Dear students and colleagues
The Senate executive convened yesterday, 14 November to discuss the conditions for granting deferral of exams for the November exam session, recognising that there are students who feel psychologically traumatised by the protests to the extent that this would affect their performance in the exams.
Only the Senate Deferred Exams Committee (DEC) is authorised to grant deferred exams. The criteria that they consider are in handbook 3 – rule G27 and G28. In addition, however, it has been agreed that the DEC will favourably consider applications for deferring one or more exams on the grounds of protest-related psychological stress. An application on these grounds needs to have evidence of the applicant’s mental state from a registered health professional (for example, a Student Wellness Service (SWS) practitioner, a doctor or an appropriately qualified social worker).
If a student has previously been assessed by a health professional (at SWS or elsewhere), they need only provide the relevant form completed by their health professional – this does not require a further assessment or counselling session and therefore no appointment needs to be made.
If a student has not previously been seen by the health professional or the SWS, they will need to make an appointment to be assessed, after which the relevant form (ACA44 or SWS DE001) will be completed. The SWS will do everything possible to ensure that the appointment is offered in time to be submitted to the DEC before the relevant exam. Currently the SWS waiting time for an appointment is a few days. If, however, an appointment cannot be offered in time for the exam, then the student should immediately submit to the DEC the proof that an appointment has been made (for a date after the exam) and the DEC will in the meantime accept this as proof of the student’s distress and will consider this favourably. If a deferral is granted on this basis, it will be revoked should the appointment not be kept and the relevant form not be submitted.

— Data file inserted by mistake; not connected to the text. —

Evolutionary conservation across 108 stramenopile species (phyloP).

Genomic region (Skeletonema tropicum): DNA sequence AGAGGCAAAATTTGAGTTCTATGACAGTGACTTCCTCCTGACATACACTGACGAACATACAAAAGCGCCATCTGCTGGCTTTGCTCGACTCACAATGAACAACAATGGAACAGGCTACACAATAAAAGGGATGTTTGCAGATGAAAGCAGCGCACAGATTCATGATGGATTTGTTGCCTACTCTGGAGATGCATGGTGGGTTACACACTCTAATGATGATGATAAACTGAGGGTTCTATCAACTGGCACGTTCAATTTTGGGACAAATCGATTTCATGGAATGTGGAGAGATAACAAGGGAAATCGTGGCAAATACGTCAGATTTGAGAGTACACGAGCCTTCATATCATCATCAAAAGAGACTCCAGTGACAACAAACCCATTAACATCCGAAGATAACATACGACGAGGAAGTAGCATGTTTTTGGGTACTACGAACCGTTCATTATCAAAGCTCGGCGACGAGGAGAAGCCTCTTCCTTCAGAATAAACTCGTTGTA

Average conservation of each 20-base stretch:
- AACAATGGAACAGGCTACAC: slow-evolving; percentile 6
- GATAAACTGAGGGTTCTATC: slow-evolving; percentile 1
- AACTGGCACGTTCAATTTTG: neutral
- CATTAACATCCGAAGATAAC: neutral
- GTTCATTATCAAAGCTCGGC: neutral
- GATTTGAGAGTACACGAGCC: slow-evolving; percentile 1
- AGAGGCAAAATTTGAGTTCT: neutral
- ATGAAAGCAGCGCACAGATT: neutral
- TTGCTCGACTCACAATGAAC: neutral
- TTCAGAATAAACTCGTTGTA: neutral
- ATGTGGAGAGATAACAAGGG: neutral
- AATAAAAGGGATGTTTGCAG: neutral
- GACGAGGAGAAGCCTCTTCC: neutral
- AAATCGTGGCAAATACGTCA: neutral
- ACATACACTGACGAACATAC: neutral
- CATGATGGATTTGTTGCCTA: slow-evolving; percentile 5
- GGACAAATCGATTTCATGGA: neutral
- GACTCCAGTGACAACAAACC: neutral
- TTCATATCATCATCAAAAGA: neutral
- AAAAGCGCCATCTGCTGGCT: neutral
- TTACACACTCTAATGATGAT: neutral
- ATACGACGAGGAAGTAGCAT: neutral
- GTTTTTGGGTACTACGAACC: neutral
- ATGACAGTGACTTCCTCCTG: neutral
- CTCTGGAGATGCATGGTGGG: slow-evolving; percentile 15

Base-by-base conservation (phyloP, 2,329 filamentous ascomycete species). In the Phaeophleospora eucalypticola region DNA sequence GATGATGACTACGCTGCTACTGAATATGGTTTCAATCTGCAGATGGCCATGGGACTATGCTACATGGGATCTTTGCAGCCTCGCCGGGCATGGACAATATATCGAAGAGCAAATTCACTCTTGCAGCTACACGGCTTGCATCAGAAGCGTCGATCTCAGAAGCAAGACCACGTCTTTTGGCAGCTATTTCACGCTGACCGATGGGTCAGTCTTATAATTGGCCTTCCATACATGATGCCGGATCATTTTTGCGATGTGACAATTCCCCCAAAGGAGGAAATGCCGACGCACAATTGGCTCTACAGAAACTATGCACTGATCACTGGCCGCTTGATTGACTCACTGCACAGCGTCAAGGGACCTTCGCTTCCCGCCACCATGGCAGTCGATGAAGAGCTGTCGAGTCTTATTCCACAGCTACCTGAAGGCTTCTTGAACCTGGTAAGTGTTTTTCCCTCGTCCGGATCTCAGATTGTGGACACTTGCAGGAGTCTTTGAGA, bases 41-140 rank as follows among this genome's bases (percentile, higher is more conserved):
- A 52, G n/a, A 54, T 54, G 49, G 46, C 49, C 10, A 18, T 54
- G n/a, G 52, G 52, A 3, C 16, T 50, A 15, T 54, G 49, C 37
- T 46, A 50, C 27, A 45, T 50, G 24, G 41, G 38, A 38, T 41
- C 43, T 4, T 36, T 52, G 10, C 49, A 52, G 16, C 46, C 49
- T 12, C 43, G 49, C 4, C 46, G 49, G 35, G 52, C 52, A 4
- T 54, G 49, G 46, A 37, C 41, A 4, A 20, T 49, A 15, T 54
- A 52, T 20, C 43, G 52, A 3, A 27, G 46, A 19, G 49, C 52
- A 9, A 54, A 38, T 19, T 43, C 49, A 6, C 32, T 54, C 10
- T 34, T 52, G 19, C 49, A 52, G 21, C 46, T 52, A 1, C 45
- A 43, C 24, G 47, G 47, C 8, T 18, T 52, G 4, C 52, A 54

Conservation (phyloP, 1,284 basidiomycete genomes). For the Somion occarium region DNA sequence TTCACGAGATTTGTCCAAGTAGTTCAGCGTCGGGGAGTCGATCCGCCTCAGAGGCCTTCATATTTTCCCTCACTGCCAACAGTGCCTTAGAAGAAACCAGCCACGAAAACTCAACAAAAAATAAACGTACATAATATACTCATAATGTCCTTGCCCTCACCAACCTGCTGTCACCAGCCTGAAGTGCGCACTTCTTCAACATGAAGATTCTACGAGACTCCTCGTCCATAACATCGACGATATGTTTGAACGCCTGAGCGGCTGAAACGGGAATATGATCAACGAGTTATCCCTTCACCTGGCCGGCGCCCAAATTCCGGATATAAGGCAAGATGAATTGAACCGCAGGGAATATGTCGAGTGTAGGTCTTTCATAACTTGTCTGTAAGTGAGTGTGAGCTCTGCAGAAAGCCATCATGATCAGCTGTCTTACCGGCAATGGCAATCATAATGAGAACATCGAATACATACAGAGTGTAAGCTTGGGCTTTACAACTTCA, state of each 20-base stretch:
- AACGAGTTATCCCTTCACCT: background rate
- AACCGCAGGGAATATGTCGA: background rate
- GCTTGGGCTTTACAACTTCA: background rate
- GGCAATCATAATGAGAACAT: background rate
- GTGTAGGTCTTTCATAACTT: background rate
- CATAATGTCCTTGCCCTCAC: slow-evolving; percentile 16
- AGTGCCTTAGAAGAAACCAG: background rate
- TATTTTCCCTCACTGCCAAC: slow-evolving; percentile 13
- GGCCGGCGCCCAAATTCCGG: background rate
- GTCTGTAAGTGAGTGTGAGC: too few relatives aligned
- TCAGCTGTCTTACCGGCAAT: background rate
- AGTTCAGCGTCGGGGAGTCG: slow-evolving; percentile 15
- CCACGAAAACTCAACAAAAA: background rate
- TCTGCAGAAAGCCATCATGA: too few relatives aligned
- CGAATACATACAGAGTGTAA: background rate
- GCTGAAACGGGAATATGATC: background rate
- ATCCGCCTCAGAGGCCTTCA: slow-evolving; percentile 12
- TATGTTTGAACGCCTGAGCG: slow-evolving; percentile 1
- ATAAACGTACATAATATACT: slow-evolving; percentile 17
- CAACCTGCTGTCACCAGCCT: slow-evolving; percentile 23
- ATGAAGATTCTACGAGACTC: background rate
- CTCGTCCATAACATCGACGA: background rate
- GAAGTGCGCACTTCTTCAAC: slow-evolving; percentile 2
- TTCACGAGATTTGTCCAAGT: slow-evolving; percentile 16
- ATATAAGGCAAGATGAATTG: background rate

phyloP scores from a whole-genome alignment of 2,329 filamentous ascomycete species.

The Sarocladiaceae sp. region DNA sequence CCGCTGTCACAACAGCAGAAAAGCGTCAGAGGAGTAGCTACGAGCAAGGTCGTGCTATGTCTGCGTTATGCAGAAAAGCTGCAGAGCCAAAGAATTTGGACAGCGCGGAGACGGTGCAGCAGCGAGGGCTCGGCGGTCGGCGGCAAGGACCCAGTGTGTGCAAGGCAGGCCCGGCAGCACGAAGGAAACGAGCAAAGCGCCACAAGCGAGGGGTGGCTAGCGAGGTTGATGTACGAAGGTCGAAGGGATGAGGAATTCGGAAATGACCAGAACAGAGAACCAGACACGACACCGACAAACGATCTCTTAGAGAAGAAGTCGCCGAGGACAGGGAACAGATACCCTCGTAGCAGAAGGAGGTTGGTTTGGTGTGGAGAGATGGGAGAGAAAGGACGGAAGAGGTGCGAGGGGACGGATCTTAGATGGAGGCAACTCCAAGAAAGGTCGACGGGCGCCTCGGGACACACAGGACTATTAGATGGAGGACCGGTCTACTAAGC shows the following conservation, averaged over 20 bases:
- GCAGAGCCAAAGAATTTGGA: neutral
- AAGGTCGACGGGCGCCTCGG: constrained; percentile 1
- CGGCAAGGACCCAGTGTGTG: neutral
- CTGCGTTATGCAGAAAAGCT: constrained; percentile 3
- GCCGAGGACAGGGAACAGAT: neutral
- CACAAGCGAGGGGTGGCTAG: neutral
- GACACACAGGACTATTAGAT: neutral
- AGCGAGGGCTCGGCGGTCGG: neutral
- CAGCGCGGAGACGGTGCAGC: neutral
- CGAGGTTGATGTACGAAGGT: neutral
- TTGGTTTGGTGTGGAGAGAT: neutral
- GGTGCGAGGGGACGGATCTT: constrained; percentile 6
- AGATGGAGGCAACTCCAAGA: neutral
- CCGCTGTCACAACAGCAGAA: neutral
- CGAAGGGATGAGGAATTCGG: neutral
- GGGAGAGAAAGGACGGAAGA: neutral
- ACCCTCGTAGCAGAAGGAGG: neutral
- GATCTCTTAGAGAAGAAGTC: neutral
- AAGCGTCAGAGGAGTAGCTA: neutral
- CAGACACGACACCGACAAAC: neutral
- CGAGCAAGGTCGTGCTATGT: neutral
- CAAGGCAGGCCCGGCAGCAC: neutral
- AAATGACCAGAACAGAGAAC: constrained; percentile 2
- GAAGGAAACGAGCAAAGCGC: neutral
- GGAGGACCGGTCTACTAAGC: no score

Students may also apply for a deferred exam after the exam – there is a seven-day window after the date of the exam.
For exams over the next two days (15 and 16 November), since it may be impossible to get proof of having made an appointment at SWS or with another health practitioner in time for the DEC to consider, the DEC will consider applications retrospectively, ie after the exam has occurred, provided the same requirements above have been met.
Finally, we urge all students to think carefully before applying for a deferred exam and not to underestimate the challenges of writing a deferred exam. Being away from active studying for over two months (mid-November to mid-January), trying to work at home with other distractions over the holiday period, not having peers and other students around to help understand and master the work and maintain study discipline, and the more compressed time period during which deferred exams are written, are all factors that make it harder to perform well in deferred exams.
If a student is unable to take the deferred exam in January for any reason (including a recurrence of a health problem), there is no further opportunity. There are no supplementary exams for deferred exams.
Dr Karen van Heerden
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In a statement to UCT students, Vice-Chancellor Dr Max Price said:
“I wish no student to be ignorant about what constitutes unlawful protest behaviour.
Disruption of classes, blocking of entrances or exits, interfering with traffic flow, putting up barricades that prevent people from conducting normal business or attending classes, and any form of intimidation – whether physical or verbal – is unlawful.”